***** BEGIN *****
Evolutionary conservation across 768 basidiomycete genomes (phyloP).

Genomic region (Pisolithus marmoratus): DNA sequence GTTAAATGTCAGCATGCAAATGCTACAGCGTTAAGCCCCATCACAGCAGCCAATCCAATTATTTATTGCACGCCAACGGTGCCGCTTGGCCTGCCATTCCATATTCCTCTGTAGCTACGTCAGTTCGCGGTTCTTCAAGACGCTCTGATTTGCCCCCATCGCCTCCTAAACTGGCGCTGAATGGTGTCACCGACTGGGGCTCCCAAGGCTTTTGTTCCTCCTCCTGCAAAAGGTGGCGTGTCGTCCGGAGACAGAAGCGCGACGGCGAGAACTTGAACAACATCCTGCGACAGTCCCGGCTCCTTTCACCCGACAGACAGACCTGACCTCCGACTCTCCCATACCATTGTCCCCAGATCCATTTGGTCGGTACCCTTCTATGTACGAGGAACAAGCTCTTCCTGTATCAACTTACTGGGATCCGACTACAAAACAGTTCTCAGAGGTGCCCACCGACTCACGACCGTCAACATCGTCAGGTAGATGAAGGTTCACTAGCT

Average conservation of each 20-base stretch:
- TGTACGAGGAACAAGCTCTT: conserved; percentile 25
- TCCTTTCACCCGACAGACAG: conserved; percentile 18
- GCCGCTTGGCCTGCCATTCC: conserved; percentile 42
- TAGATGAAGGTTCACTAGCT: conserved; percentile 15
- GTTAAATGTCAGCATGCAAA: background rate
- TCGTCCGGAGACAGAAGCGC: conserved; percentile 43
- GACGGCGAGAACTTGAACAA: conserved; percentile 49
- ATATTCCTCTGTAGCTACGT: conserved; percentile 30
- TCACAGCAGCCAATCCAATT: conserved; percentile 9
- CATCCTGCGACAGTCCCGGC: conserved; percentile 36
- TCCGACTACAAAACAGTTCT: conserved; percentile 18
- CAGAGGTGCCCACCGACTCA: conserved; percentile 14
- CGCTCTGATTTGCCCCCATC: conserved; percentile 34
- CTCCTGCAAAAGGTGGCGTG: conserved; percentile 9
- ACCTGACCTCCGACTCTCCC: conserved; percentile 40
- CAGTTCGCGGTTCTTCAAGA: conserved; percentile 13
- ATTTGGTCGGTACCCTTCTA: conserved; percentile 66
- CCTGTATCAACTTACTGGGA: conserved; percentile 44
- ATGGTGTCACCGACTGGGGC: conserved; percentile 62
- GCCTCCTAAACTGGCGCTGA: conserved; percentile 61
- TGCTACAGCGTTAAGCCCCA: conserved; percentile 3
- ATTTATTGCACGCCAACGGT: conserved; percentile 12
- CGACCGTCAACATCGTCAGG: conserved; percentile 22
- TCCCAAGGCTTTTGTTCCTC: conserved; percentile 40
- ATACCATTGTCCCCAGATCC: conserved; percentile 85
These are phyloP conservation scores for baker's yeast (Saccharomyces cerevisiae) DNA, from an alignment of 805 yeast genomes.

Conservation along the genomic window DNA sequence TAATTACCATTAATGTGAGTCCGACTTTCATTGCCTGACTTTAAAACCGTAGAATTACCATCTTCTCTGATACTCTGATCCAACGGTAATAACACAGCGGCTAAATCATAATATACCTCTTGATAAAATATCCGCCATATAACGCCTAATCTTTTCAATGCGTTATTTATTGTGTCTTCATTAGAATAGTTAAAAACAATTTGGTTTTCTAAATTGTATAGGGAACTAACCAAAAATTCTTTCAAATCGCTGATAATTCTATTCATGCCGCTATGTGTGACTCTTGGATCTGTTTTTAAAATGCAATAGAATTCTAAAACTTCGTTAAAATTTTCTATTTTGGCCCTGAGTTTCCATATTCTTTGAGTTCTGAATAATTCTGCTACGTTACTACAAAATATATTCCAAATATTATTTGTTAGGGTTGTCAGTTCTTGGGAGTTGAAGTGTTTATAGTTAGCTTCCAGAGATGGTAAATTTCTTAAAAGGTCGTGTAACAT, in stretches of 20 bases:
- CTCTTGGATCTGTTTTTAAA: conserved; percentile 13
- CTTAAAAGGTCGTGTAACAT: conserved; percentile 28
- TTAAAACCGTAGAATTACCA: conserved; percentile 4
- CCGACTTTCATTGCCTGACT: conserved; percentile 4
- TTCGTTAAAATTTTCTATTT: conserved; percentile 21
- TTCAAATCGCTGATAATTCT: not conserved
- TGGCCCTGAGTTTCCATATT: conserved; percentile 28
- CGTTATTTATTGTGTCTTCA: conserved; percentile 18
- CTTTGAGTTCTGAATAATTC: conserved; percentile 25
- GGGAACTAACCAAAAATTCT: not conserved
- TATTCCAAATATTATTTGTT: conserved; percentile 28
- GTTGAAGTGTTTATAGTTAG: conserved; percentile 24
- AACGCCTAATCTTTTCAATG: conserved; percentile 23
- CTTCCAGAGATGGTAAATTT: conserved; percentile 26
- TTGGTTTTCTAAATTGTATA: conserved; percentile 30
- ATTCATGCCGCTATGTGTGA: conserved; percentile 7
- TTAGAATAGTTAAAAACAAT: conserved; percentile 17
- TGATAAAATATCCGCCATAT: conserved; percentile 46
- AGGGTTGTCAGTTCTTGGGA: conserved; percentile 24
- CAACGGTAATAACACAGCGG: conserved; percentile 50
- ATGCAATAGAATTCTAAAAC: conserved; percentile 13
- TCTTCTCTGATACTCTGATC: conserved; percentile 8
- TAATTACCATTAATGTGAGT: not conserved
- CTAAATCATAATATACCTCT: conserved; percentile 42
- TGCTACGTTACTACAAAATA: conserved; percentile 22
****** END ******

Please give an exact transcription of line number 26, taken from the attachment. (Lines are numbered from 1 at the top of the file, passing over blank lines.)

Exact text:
- CGACCGTCAACATCGTCAGG: conserved; percentile 22